At chapel, Harding’s president, David B. Burks, told students that “we are not trying to control your thinking,” but that “it was important for us to block the Web site because of what it says about Harding, who we are, and what we believe.” Mr. Burks called the site’s very name, huqueerpress.com, offensive.

Most evangelical colleges say they do not discipline students who admit to same-sex attractions — only those who engage in homosexual “behavior” or “activity.” (On evangelical campuses, sexual intercourse outside marriage is forbidden for everyone.)

Abilene Christian sees a big difference, Mr. Thompson said, between a student who is struggling privately with same-sex feelings, and “a student who in e-mails, on Facebook and elsewhere says ‘I am publicly gay, this is a lifestyle that I advocate regardless of where the university stands.’”

Amanda Lee Genaro said she was ejected in 2009 from North Central University, a Pentecostal Bible college in Minneapolis as she became more assertive about her gay identity. She had struggled with her feelings for years, Ms. Genaro said, when she was inspired by a 2006 visit to the campus of SoulForce, a national group of gay religious-college alumni that tries to spark campus discussion.

“I thought, wow, maybe God loves me even if I like women,” Ms. Genaro recalled. In 2009, after she quit “reparative therapy,” came out on MySpace and admitted to having a romantic, if unconsummated, relationship with a woman, the university suspended her, saying she could reapply in a year if she had rejected homosexuality. She transferred to a non-Christian school.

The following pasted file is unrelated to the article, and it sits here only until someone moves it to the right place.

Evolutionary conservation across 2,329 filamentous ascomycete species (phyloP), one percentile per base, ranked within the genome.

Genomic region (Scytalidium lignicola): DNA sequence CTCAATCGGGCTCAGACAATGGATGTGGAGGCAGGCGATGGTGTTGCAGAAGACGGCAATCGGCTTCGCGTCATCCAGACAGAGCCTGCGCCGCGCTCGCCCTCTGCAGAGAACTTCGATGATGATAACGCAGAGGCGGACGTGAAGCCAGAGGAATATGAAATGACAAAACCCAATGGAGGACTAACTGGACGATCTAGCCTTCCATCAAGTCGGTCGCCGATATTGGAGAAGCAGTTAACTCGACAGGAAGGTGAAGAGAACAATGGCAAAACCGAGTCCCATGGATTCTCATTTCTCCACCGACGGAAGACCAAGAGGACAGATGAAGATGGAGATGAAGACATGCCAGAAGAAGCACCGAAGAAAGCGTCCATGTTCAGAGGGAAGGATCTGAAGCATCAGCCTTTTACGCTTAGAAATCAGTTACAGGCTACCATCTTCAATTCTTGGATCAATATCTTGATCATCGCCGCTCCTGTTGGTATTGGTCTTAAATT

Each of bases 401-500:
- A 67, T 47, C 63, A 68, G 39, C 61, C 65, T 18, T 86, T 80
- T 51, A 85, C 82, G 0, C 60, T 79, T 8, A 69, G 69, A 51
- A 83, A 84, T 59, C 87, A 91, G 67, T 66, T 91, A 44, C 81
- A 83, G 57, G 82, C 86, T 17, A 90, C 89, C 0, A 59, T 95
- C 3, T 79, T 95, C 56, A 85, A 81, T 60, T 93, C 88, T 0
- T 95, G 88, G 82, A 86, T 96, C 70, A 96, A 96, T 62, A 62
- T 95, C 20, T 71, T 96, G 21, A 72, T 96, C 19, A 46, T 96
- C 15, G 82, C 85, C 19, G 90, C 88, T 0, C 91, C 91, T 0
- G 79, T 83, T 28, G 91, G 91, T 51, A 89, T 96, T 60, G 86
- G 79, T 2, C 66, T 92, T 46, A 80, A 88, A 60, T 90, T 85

Gay students say they are often asked why they are attending Christian colleges at all. But the question, students say, is unfair. Many were raised in intensely Christian homes with an expectation of attending a religious college and long fought their homosexuality. They arrive at school, as one of the Harding Web authors put it, “hoping that college would turn us straight, and then once we realized that this wasn’t happening, there was nothing you could do about it.”

The students who do come out on campus say that it is a relief, but that life remains hard.

“I’m lonely,” said Taylor Schmitt, in his second year at Abilene Christian after arriving with a full scholarship and a hope that his inner self might somehow change. By the end of his first year, Mr. Schmitt said, he accepted his homosexuality. He switched to English from the Bible studies department, which, he said, “reeked of the past deceptions and falsehoods I’d created around myself.”

Rather than transferring and giving up his scholarship, he is taking extra classes to graduate a year early.

Some of the gay students end up disillusioned with Christianity, even becoming atheists, while others have searched for more liberal churches.

David Coleman was suspended by North Central University in his senior year in 2005, after he distributed fliers advertising a gay-support site and admitted to intimate relations (but not sexual intercourse) with other men. He calls the university’s environment “spiritually violent.”

Mr. Coleman, 28, is now enrolled at United Theological Seminary of the Twin Cities in New Brighton, Minn., which is run by the more accepting United Church of Christ. He still dreams of becoming a pastor.

“I have a calling,” he said.

Our Response: